I need to hire tour guides that specialize in ancient literature.  The Archeological Study Bibleis a major help, but it does not fully develop my understanding of the symbolism that is buried in the ancient scripture.  

(I welcome any suggestions for websites or resources that I can locate to improve this journey.)

Needless to say it is too early for me to draw any conclusions about this journey at this point, but I know that I am finding surprises in the stories and I am seeing the timeless truths of humanity.  

What I do not understand is how we do not directly teach or share the literary themes of the Bible and parallel them to the literature of our own culture.  

Humanity has a tendency to repeat behaviors that complicate our lives.  The timeless themes of the scripture just reinforce the simplicity of Bible’s good news:  “God loves us so much that he gave his only son so that everyone who believes in him has eternal life.” (John 3:16)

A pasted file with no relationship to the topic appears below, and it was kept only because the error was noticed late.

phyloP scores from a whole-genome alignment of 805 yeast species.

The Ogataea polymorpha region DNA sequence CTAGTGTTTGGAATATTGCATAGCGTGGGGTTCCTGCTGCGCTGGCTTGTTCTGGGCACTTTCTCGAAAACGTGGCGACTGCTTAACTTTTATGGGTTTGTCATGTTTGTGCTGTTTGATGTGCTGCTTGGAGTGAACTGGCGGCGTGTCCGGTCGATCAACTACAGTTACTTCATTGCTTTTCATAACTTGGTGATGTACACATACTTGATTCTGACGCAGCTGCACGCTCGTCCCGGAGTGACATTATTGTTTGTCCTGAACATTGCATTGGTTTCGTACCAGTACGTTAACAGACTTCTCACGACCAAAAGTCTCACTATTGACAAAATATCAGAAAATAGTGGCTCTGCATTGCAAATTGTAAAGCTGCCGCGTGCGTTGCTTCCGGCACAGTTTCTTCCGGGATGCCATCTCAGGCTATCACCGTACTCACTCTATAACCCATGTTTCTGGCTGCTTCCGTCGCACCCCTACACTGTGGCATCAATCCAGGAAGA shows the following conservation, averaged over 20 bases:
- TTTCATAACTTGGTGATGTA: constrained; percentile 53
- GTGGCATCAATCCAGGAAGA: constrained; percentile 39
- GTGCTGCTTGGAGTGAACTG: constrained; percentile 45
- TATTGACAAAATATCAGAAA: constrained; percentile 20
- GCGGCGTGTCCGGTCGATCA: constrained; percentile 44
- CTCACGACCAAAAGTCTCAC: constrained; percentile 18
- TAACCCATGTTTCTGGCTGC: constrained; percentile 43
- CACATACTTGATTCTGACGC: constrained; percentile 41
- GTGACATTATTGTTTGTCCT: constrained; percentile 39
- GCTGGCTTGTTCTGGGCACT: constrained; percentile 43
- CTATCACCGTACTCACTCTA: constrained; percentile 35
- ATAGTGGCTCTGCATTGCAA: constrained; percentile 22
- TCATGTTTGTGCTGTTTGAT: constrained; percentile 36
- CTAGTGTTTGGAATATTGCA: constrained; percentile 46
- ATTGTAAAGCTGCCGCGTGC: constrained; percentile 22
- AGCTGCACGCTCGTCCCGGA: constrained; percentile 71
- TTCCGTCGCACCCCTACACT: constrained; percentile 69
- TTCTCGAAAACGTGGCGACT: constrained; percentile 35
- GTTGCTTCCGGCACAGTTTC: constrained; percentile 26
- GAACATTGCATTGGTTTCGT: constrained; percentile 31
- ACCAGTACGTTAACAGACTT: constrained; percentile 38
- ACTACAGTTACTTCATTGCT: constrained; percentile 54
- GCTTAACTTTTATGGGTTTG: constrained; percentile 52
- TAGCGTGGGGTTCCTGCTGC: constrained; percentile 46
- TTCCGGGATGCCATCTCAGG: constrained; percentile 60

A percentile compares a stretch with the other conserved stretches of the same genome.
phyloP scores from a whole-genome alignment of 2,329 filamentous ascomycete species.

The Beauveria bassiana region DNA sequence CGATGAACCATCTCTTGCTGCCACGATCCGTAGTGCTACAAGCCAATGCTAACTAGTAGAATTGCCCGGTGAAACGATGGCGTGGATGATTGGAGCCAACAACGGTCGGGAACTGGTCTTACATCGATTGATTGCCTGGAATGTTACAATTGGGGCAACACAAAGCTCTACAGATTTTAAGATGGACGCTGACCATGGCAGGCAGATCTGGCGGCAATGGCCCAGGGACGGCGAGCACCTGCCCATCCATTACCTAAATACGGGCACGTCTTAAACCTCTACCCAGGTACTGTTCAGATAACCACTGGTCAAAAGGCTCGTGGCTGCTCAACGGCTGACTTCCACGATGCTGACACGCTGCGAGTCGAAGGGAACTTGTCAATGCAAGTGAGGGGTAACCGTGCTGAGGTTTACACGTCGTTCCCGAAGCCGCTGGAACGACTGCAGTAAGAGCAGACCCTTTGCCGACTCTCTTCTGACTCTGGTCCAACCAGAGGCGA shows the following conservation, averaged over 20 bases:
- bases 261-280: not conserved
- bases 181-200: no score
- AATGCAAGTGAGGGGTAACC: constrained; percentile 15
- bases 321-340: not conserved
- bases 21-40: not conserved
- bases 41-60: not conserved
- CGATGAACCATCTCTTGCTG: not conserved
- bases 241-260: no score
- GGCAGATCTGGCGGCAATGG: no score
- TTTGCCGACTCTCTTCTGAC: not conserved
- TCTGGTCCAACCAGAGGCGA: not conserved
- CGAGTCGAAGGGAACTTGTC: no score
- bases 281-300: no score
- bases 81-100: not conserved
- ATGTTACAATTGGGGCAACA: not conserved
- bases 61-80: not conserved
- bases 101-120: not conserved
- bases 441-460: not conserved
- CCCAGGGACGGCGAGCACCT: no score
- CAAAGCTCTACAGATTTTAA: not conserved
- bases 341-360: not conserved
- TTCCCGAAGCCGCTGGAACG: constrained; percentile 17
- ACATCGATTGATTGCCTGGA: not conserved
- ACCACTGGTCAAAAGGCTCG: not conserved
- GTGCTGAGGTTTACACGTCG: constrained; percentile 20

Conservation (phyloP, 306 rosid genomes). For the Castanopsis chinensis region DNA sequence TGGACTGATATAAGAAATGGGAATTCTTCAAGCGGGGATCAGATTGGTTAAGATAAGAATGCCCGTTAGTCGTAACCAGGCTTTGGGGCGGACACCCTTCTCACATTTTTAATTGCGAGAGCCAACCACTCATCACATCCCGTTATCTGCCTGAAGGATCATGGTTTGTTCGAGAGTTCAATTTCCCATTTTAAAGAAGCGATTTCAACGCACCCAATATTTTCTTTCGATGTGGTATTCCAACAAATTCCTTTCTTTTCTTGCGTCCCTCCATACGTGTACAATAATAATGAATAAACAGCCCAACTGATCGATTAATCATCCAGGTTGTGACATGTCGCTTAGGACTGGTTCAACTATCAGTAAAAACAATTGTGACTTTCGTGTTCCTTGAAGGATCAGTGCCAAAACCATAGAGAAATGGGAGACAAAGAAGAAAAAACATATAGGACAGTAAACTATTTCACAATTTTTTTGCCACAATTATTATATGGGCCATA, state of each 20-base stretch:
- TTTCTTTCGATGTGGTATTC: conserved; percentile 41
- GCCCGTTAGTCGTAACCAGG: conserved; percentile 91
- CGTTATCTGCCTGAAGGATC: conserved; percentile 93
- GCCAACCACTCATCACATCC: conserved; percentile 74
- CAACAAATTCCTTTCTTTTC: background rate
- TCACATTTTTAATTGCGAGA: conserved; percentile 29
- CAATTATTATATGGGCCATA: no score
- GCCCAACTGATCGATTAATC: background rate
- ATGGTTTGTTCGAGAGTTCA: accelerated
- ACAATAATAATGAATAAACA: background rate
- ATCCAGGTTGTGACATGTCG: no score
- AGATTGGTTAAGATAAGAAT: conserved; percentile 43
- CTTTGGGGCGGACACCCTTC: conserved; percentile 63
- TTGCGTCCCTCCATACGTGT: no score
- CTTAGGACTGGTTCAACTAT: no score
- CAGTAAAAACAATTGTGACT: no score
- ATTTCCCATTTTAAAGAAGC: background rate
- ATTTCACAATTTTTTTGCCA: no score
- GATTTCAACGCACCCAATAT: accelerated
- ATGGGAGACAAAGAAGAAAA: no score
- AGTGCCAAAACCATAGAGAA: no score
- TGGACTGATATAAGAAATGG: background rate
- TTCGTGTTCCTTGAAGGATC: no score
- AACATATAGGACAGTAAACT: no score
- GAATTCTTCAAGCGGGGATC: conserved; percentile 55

Add to that the commandments that Jesus taught us in Matthew 22:  

36 “Teacher, what is the greatest commandment in the Law?”

37 He replied, “You must love the Lord your God with all your heart, with all your being,[a] and with all your mind. 38 This is the first and greatest commandment. 39 And the second is like it: You must love your neighbor as you love yourself.[b] 40 All the Law and the Prophets depend on these two commands.”

Life can be so much simpler if we could just accept the truths Jesus taught us with these two commandments.  I cannot stop but to frame so many horrors in our lives thought that one primary thought:  Love one another as you want to be loved.

Just think about some of the worst human experiences and test it against that parameter:  What if we loved each other like we want to be loved?

  • Would there be gun violence?
  • Would there be homophobic attitudes?
  • Would there have been one neighbor arguing with another over a fence?
  • Would there be a bully in school?